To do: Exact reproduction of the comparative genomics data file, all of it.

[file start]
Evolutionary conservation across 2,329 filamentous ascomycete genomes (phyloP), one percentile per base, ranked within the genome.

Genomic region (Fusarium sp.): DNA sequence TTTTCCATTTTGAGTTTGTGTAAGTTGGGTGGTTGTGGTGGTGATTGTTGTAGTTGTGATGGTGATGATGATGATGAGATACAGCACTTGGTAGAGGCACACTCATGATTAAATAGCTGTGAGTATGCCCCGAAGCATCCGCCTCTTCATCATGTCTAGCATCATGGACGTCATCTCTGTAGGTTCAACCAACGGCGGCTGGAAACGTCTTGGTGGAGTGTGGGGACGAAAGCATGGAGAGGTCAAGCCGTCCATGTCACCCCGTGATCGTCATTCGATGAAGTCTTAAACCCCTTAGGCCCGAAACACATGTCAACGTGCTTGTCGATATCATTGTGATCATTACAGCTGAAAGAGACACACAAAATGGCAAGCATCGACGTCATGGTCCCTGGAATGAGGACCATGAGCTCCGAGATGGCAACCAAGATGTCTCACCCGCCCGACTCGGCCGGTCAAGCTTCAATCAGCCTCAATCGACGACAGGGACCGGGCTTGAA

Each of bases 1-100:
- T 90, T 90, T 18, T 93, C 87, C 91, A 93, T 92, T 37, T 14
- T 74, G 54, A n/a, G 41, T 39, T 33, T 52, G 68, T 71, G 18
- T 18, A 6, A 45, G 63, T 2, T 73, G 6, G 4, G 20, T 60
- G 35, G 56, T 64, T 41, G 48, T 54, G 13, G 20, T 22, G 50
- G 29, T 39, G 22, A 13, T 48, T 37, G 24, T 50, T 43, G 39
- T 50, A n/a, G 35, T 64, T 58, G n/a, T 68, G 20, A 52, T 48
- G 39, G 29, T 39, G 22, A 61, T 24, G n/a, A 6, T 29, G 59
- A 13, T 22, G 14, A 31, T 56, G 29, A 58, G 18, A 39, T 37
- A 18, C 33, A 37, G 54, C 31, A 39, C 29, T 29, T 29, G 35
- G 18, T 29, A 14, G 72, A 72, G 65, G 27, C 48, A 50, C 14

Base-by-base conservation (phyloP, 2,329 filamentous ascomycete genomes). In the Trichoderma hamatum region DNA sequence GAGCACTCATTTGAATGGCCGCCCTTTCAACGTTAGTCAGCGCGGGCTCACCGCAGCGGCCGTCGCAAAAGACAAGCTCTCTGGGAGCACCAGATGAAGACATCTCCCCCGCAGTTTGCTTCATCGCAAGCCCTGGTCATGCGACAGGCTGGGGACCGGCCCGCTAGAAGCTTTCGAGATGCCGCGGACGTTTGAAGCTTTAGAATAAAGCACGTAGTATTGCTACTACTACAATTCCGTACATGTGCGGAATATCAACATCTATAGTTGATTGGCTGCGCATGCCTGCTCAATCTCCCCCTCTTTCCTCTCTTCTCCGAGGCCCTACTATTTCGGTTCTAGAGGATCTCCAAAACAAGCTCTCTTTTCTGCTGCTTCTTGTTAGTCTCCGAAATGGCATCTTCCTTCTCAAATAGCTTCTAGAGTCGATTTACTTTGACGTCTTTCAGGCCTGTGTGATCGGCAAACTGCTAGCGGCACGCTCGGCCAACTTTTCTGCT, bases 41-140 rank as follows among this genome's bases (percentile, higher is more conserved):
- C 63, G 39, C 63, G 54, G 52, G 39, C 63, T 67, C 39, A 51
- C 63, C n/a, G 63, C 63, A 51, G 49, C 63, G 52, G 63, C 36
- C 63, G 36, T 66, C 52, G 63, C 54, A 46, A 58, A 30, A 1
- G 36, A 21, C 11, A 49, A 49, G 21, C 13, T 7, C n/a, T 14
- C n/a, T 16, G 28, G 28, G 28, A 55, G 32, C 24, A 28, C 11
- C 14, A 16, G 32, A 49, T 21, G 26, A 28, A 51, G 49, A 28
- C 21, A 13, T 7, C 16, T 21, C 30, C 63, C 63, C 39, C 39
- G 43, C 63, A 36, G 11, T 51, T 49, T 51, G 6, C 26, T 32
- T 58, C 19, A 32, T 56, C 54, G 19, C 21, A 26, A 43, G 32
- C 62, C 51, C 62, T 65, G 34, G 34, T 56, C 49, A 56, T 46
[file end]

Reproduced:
Evolutionary conservation across 2,329 filamentous ascomycete genomes (phyloP), one percentile per base, ranked within the genome.

Genomic region (Fusarium sp.): DNA sequence TTTTCCATTTTGAGTTTGTGTAAGTTGGGTGGTTGTGGTGGTGATTGTTGTAGTTGTGATGGTGATGATGATGATGAGATACAGCACTTGGTAGAGGCACACTCATGATTAAATAGCTGTGAGTATGCCCCGAAGCATCCGCCTCTTCATCATGTCTAGCATCATGGACGTCATCTCTGTAGGTTCAACCAACGGCGGCTGGAAACGTCTTGGTGGAGTGTGGGGACGAAAGCATGGAGAGGTCAAGCCGTCCATGTCACCCCGTGATCGTCATTCGATGAAGTCTTAAACCCCTTAGGCCCGAAACACATGTCAACGTGCTTGTCGATATCATTGTGATCATTACAGCTGAAAGAGACACACAAAATGGCAAGCATCGACGTCATGGTCCCTGGAATGAGGACCATGAGCTCCGAGATGGCAACCAAGATGTCTCACCCGCCCGACTCGGCCGGTCAAGCTTCAATCAGCCTCAATCGACGACAGGGACCGGGCTTGAA

Each of bases 1-100:
- T 90, T 90, T 18, T 93, C 87, C 91, A 93, T 92, T 37, T 14
- T 74, G 54, A n/a, G 41, T 39, T 33, T 52, G 68, T 71, G 18
- T 18, A 6, A 45, G 63, T 2, T 73, G 6, G 4, G 20, T 60
- G 35, G 56, T 64, T 41, G 48, T 54, G 13, G 20, T 22, G 50
- G 29, T 39, G 22, A 13, T 48, T 37, G 24, T 50, T 43, G 39
- T 50, A n/a, G 35, T 64, T 58, G n/a, T 68, G 20, A 52, T 48
- G 39, G 29, T 39, G 22, A 61, T 24, G n/a, A 6, T 29, G 59
- A 13, T 22, G 14, A 31, T 56, G 29, A 58, G 18, A 39, T 37
- A 18, C 33, A 37, G 54, C 31, A 39, C 29, T 29, T 29, G 35
- G 18, T 29, A 14, G 72, A 72, G 65, G 27, C 48, A 50, C 14

Base-by-base conservation (phyloP, 2,329 filamentous ascomycete genomes). In the Trichoderma hamatum region DNA sequence GAGCACTCATTTGAATGGCCGCCCTTTCAACGTTAGTCAGCGCGGGCTCACCGCAGCGGCCGTCGCAAAAGACAAGCTCTCTGGGAGCACCAGATGAAGACATCTCCCCCGCAGTTTGCTTCATCGCAAGCCCTGGTCATGCGACAGGCTGGGGACCGGCCCGCTAGAAGCTTTCGAGATGCCGCGGACGTTTGAAGCTTTAGAATAAAGCACGTAGTATTGCTACTACTACAATTCCGTACATGTGCGGAATATCAACATCTATAGTTGATTGGCTGCGCATGCCTGCTCAATCTCCCCCTCTTTCCTCTCTTCTCCGAGGCCCTACTATTTCGGTTCTAGAGGATCTCCAAAACAAGCTCTCTTTTCTGCTGCTTCTTGTTAGTCTCCGAAATGGCATCTTCCTTCTCAAATAGCTTCTAGAGTCGATTTACTTTGACGTCTTTCAGGCCTGTGTGATCGGCAAACTGCTAGCGGCACGCTCGGCCAACTTTTCTGCT, bases 41-140 rank as follows among this genome's bases (percentile, higher is more conserved):
- C 63, G 39, C 63, G 54, G 52, G 39, C 63, T 67, C 39, A 51
- C 63, C n/a, G 63, C 63, A 51, G 49, C 63, G 52, G 63, C 36
- C 63, G 36, T 66, C 52, G 63, C 54, A 46, A 58, A 30, A 1
- G 36, A 21, C 11, A 49, A 49, G 21, C 13, T 7, C n/a, T 14
- C n/a, T 16, G 28, G 28, G 28, A 55, G 32, C 24, A 28, C 11
- C 14, A 16, G 32, A 49, T 21, G 26, A 28, A 51, G 49, A 28
- C 21, A 13, T 7, C 16, T 21, C 30, C 63, C 63, C 39, C 39
- G 43, C 63, A 36, G 11, T 51, T 49, T 51, G 6, C 26, T 32
- T 58, C 19, A 32, T 56, C 54, G 19, C 21, A 26, A 43, G 32
- C 62, C 51, C 62, T 65, G 34, G 34, T 56, C 49, A 56, T 46